June 24, 2008

Two weeks ago I came home, back to England.

It wasn’t a quickly taken decision on my part, although the flight was bought last minute and my arrival home saw a few friends and relatives agog on their doorsteps.

The long and short of it was there wasn’t any work where I was living in Argentina. If I’d stayed out my time at the Estancia I would have still been in Argentina, but I’m still glad I made that decision to leave there, it was the right thing to do.

Since leaving I had my fabulous holiday with the girls, and a very chilled out week in the Recoleta district of Buenos Aires in the amazingly generous Tony’s flat.

Whilst there I looked into teaching, but having talked to others doing the same, the hours worked were very changable and never seemed to come close to covering your costs. Even a post as assistant manager at the South American Explorers club in BA would only just cover my accommodation, but not my living costs.

Up in el campo to the north of Cordoba, I looked for work outdoors with horses. I had an interview, all in Spanish, at a polo estancia which took me the best part of a morning to get to and the rest of the afternoon to get home from. The answer, although very politely put, was the same I heard all over, “It’s Winter, it’s an expensive time for us to keep animals, and the horses we have are all turned out, on a break, after the polo season. Can you come back in September?”

So despite the best efforts of some friends of mine, Antonio and Julio deserving honorable mention, I was having to inch into my savings to stay on. This clearly wasn’t part of the plan, and not something I wanted to resort to without a “very good reason”.

Looking around, underneath rocks and suchlike, sadly did not unearth a “very good reason”.

So despite the general cheapness (although the Argentines are feeling the cost of inflation just as we are in England) of living in a village in the middle of hours and hours of nothing (aka flat soya plains) I knew my Argentine days were numbered.

In the fortnight before I left, I threw myself into housewifery. Cooking, cleaning and ironing for my Argentine flat mates Julio and German. My sponge cakes crammed with dulce de leche were going down very well, as was the washing magically being done and the lads never having to press their biscuit factory uniforms. I was feeding the dog, making the meals, paying the bills at the local post office and running erands while they were out at work.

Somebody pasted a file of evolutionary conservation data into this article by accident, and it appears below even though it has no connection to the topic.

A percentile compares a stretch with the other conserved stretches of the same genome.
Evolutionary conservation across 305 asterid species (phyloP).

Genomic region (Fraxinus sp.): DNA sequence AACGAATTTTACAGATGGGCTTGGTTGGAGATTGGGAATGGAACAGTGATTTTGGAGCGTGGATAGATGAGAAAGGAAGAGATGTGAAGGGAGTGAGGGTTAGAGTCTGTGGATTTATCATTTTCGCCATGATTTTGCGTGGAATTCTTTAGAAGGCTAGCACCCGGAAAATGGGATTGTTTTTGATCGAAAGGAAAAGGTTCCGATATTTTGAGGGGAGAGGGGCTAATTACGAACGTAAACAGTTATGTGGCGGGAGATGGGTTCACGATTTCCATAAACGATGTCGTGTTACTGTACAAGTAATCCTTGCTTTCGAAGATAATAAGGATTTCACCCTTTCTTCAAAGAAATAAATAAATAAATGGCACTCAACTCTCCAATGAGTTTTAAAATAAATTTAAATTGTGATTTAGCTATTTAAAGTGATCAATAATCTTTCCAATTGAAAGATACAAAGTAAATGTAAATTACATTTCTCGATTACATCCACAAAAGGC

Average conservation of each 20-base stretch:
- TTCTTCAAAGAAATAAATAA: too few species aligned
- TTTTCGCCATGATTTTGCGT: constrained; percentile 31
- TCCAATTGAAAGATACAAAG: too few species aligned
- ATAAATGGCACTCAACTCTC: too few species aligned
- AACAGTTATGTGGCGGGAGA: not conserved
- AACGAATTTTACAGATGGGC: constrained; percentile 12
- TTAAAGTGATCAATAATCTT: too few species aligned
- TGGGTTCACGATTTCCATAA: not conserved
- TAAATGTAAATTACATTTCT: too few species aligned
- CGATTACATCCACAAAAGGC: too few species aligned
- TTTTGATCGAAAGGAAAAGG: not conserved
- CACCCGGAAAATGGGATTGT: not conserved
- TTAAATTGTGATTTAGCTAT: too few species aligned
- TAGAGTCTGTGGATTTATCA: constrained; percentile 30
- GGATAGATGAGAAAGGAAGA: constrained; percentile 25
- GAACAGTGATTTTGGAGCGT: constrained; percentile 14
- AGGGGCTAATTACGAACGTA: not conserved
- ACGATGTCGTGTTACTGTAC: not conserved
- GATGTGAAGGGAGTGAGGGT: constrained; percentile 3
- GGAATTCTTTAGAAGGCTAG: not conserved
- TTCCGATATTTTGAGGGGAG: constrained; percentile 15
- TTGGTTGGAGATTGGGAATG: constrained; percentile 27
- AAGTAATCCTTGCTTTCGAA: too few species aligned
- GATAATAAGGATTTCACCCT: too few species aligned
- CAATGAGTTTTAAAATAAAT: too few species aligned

However, there comes a point when a girls existance demands a little more. I wanted to leave when it was still going well, not when I’d become that foreign girl who doesn’t pay rent.

It was – as I’m learning these things usually are – very, very sad. I was going to have to leave my grapefruit tree in the backyard and my little begonia Julio had bought me (No Julio, I can’t take it on the plane, they scan your bagage). I’d cried and not managed to utter a word when I left Pintag back in February; and this time I cried on the pavement in Cordoba as Julio gave me a bag of chocolates to take with me. (Argentines always give you lovely little chocolates and sweets when you go away, to remind you of them while you’re apart). Very, very sad.

The journey home was interminably long, and not made any easier by the striking hauliers and farmers who are bringing parts of Argentina to a standstill with their road blocks over increased taxation on exported soya and grain.